Friends, this is a critical time to remember something that's at the very foundation of our faith: We are made in God's image. Every one of us. 

Because of this, we take part in a deep goodness that flows from God's nature and character. We are creative. We can love and be loved. Every one of us.

We need to remember that not everyone has heard this part of the Good News. The Black community in America and the LGBT community worldwide have, in fact, often heard the opposite. They've heard a lie—not the truth—about their identity. And the Church has often told the lie the loudest:

You are excluded from the essential goodness of being made in God's image because you are less than human. You are property, not people. 


God won't love you until you're straight. You are hated because of who you are.

Before you tell me I'm crazy, think...

If you were just listening to the soundbites, just reading the headlines, just observing the big arc of American history, isn't that the message you'd get?

These don't even represent Christian belief, but they're what we've been telling our black and gay neighbors. They've heard it so often that they either believe it, or they react violently in an attempt to keep the message from sticking to them.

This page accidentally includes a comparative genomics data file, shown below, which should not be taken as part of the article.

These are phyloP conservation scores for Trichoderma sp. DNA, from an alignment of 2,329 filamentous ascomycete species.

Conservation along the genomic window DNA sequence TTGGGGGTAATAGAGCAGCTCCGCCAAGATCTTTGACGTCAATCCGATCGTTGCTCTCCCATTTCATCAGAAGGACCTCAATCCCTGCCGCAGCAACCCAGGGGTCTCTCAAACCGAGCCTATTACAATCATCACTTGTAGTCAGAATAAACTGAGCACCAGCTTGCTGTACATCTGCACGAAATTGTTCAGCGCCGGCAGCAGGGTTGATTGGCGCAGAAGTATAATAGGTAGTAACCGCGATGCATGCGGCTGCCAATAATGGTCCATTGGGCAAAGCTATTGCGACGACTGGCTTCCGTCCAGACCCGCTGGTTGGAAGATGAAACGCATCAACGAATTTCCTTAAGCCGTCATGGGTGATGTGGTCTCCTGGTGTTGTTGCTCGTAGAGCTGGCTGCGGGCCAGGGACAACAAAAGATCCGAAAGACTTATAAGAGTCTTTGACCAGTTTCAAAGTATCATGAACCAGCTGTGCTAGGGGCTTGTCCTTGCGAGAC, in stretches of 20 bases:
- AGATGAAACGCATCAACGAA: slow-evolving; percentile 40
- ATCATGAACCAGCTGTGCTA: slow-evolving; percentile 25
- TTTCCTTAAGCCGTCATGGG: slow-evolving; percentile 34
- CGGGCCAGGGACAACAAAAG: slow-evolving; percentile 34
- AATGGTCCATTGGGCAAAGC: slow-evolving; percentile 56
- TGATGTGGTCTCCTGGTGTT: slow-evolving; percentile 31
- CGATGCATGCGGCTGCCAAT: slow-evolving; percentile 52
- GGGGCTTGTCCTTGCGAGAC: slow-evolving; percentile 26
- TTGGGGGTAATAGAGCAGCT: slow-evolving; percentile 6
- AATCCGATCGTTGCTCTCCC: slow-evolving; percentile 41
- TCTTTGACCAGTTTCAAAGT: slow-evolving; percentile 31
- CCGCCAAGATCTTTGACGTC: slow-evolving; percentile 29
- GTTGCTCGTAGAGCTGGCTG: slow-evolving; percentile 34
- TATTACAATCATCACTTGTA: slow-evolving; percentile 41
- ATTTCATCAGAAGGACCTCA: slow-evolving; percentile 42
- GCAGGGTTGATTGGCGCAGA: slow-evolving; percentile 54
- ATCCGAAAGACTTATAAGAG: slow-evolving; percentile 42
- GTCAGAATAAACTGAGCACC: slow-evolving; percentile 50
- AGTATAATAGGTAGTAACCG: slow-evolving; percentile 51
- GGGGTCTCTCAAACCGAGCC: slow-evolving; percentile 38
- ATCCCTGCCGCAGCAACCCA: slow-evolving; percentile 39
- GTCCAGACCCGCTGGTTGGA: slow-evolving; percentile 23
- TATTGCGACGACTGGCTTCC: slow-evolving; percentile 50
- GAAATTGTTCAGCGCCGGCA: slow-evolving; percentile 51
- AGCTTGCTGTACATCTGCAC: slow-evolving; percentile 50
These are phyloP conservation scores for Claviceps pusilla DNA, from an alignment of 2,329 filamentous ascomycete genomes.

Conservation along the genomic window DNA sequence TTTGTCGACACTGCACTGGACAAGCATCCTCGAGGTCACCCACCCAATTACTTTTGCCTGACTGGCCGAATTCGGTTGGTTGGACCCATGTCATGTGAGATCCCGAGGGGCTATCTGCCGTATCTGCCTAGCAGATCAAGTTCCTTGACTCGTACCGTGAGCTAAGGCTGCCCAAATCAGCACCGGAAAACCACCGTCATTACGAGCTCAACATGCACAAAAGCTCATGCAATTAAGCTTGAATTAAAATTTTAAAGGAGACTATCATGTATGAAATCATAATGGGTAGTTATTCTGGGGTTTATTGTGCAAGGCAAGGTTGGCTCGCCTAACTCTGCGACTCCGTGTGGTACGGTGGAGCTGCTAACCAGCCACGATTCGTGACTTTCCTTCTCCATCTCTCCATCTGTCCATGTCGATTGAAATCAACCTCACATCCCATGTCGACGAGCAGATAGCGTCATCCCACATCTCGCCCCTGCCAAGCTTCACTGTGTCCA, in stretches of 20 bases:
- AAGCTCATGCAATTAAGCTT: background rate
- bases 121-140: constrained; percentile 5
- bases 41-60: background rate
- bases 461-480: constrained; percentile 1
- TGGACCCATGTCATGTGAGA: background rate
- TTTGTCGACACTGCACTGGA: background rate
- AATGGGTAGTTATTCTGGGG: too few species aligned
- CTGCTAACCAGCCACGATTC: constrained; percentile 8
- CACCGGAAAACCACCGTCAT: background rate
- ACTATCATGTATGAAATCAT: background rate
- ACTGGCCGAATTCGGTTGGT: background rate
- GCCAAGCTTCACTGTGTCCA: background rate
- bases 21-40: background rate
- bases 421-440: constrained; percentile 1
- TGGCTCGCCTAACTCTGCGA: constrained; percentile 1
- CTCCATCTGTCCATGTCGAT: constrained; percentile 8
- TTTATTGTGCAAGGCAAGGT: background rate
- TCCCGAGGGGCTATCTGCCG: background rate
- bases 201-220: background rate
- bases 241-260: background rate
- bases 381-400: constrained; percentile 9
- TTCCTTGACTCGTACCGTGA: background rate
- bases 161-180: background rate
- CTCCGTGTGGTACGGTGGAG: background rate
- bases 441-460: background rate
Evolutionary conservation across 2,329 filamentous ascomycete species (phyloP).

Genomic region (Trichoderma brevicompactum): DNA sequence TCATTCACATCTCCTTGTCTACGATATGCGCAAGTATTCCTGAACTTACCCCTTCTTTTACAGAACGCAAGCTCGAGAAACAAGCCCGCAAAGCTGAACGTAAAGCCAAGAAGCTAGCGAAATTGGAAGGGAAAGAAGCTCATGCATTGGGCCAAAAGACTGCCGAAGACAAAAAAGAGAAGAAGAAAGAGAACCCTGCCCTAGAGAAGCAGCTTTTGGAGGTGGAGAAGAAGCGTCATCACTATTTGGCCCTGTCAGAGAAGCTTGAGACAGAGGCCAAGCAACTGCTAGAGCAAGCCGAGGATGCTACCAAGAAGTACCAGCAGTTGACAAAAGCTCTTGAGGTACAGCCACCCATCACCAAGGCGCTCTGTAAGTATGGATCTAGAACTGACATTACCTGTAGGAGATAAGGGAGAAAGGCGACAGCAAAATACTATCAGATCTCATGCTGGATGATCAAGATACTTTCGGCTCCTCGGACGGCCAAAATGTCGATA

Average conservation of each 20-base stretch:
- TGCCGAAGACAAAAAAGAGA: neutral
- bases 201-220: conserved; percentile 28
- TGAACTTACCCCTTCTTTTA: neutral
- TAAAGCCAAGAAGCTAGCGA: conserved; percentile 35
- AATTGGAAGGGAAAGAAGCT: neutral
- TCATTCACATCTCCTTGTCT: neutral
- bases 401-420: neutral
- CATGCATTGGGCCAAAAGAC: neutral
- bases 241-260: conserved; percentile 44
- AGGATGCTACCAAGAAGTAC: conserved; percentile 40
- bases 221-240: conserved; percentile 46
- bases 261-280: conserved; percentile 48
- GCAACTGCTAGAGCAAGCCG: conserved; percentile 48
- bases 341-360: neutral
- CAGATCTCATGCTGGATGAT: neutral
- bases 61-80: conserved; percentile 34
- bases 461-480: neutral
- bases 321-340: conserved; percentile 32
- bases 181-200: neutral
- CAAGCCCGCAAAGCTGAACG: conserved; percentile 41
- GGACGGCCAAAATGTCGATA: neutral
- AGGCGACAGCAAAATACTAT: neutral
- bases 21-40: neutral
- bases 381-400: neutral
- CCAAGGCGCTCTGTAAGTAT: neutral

No wonder there are riots. No wonder there are lawsuits. 

I think it's likely that people don't hear anything else we say, unless they first hear the truth about their identity: who they are and why they matter.

Be Conversation Starters, Not Enders...

Who cares if the opinion you post on Facebook or Twitter is true, if that opinion also sidetracks or ends the really important conversation about the people on the other side of the argument.

The truth that our identity is rooted in our Creator's identity is not the end of the conversation about who we are and what our souls need. There is so much more ground to cover, and we need to do it in relationship.

For now, might we agree that this needs to be the beginning of the conversation? Can we try to hear the identity and worth questions being asked and answer them with tenderness and truth?

As always, discussion and challenges welcome. But please be kind and give a reason for what you post. Challenge yourself to write something that those who disagree with you can at least respect. Also, be sure to log in before you type your comment or it will get lost. 

1 comment:

  1. 1. I love your paragraph about "If you want to be a real, grown-up blogger, ..." etc. I think most real grownups have opinions for other reasons than just for the sake of having an opinion. You are only a terrible blogger by some people's standards, not by everybody's.

    2. And both your opening and the rest of your article showed the discernment of talking about what really matters. Thank you.

    I think media coverage can make Christians want to run out and set the record straight right away. I don't know if that's possible. We need to simply reach out to the people and relationships that God has placed in our lives. I don't expect that to change media coverage anytime soon. So I don't think we can make changing media coverage our goal.